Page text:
I_{e(max)} = P_{a} - (NPSHR + P_{v} + h_{f}
+ h_{a}) = 24.25 - 19.66
I_{e(max)} = 4.59 feet**

_{}

_{}*Example 14:*

**Problem: Calculate NPSHA for the above conditions, if I _{e}
= 2 feet.
Solution: The equation for Net Positive Suction Head Required is**

**NPSHA = P _{a} - (P_{v} + h_{f} + h_{a} + I_{e})
= 24.25 - (13.66 + 2)**

**NPSHA = 8.59 feet**

**2. Open Supply - Submerged Inlet Situation (also see Page A36)**

**If atmospheric pressure (P _{a}) is less than the equation
(NPSHR + P_{v} + h_{f }+ h_{a}), the pump can not be installed above the liquid level.
With this situation, a positive static inlet head or a properly sized charging pump is
necessary. The charging pump must have more capacity than the reciprocating pump to avoid
cavitation from insufficient liquid available. If a charging pump is the only solution, it
is usually best to have WGI specify what size and type of charging pump to use.**

**Keep in mind that, as with any pumping issue, in order for WGI to give
you the proper information; we need all details of your specific pumping
application.**

**If a pump inlet static head is possible, the minimum static head
required (H _{i(min)} ) is calculated as follows:**

**H _{i(min)} = (NPSHR + P_{v}
+ h_{f} + h_{a}) - P_{a}**

_{}**Where,**

**H _{i(min)} = minimum static head required**

NPSHR = net positive suction head required (specified by pump manufacturer)

**P _{a} = atmospheric pressure available at site elevation**

**P _{v} = absolute vapor pressure plus 7 feet (at pumping**

**temperature)**

**h _{f} = friction losses through pipe, fittings, etc.,
feet**

**h _{a} = acceleration head, feet**

**Example 15:**

**A single acting 3" x 5" quintuplex plunger pump operating
under the following conditions:**

**a. pump speed (n) = 300 rpm**

**b. 229.5 GPM pump capacity (Q) = 229.5 GPM, BPD = 7,872**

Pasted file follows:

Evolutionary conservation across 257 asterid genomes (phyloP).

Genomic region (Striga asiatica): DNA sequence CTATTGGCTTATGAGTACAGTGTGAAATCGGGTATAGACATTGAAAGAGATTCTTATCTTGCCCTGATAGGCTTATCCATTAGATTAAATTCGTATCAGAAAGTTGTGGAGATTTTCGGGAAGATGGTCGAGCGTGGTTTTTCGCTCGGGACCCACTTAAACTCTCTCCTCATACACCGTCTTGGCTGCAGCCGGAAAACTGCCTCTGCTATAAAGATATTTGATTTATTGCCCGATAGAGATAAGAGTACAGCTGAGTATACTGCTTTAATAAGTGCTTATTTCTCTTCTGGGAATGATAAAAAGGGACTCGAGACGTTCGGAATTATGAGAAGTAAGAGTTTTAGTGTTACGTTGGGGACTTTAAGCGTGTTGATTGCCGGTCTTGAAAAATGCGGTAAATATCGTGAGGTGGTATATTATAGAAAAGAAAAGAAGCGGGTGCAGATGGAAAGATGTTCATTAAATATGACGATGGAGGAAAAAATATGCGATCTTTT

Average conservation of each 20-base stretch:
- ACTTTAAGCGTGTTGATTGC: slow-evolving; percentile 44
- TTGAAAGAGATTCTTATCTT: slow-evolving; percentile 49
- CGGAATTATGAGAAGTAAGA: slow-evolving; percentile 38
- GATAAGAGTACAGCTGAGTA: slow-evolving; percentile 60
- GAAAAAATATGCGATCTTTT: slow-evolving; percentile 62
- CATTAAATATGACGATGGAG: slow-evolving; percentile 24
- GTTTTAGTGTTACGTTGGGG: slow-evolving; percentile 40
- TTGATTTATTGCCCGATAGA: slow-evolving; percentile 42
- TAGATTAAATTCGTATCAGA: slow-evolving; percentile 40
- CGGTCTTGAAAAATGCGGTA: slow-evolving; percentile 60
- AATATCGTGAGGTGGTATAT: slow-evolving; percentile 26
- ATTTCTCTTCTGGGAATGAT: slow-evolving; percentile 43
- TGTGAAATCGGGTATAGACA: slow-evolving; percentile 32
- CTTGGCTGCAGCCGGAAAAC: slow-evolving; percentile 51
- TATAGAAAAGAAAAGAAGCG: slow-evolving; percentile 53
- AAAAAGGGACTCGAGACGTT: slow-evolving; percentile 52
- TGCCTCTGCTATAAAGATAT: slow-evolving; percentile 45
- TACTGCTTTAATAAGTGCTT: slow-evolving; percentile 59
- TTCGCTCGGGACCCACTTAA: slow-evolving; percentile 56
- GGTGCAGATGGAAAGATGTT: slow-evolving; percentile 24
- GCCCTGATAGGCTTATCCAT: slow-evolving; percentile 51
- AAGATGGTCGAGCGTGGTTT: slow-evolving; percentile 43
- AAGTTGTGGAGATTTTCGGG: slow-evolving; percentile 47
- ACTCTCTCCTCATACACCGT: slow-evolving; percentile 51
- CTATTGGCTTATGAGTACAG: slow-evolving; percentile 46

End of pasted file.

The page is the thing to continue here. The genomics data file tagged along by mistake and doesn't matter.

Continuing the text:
**c. pump volumetric efficiency (E _{v}) = 100%**

**d. pumping fresh water @ 70°F with S.G. = 1**

**e. NPSHR specified by pump manufacturer is 15 feet**

**f. the entire system is at 5000 ft. altitude**

g. the supply tank is open to atmosphere

**h. the pump inlet connection is 6" diameter**

**i. liquid supply piping system is composed of:**

**10 ft. 8" schedule 40 pipe**

**1 ea. 8" gate valve**

**2 ea. 8" long radius ells**

15 ft. 6" schedule 40 pipe

**1 ea. 8" x 6" eccentric reducer**

**Problem: 1. Can this pump be installed above the liquid level?**

__2. If not, find minimum static head required.__

**Values for the equation, H _{i(min)} =
(NPSHR + P_{v} + h_{f} + h_{a}) - P_{a}, are found as follows;**

**P _{a} = atmospheric pressure (12.2 psia, Table 7,
Appendix A)**

**To convert to feet, multiply by 2.31 then divide by S.G.**

**P _{a} = 28.18 feet**

**P _{v} = water vapor pressure (0.3631 psia) plus 7 feet **

__= to convert to feet, multiply by 2.31 then divide by S.G. +__

**7 feet = (0.83 + 7) feet**

**P _{v} = 7.83 feet**

**NPSHR = 15 feet (specified by WGI)**

**h _{f} = h_{f}(8) + h_{f}(6)**

**equivalent length**

__description (Appendix C)__

__8" gate valve 6 feet__

**8" long radius ell 18 feet (9 ft./ea. x 2 ea.)**

**8" pipe 10 feet**

**total equivalent feet 34 feet **

**The pressure drop through 8" pipe is 0.05 psi/100 feet (see
Appendix D) and for 34 equivalent feet is**

**h _{f}(8) = 0.05 x 34 = 0.017 psi**

**100**

**To convert h _{f}(8) to feet, multiply by 2.31 then divide
by S.G.**

**h _{f}(8) = 0.017 x 2.31 = 0.039 feet**

**1**

**equivalent length**

**description (Appendix C)**

**6" gate valve 15 feet**

**8" x 6" eccentric reducer 4 feet**

**total equivalent feet 19 feet **

**The pressure drop through 6" pipe is 0.17 psi/100 feet (see
Appendix D) and for 19 equivalent feet is**

**h _{f}(6) = 0.17 x 19 = 0.032 psi**

**100**

**To convert h _{f}(6) to feet, multiply by 2.31 then divide
by S.G.:**

**h _{f}(6) = 0.032 x 2.31 = 0.074 feet**

**1**

**Therefore, **

**h _{f} = h_{f}(8) + h_{f}(6) = (0.039 + 0.074) feet**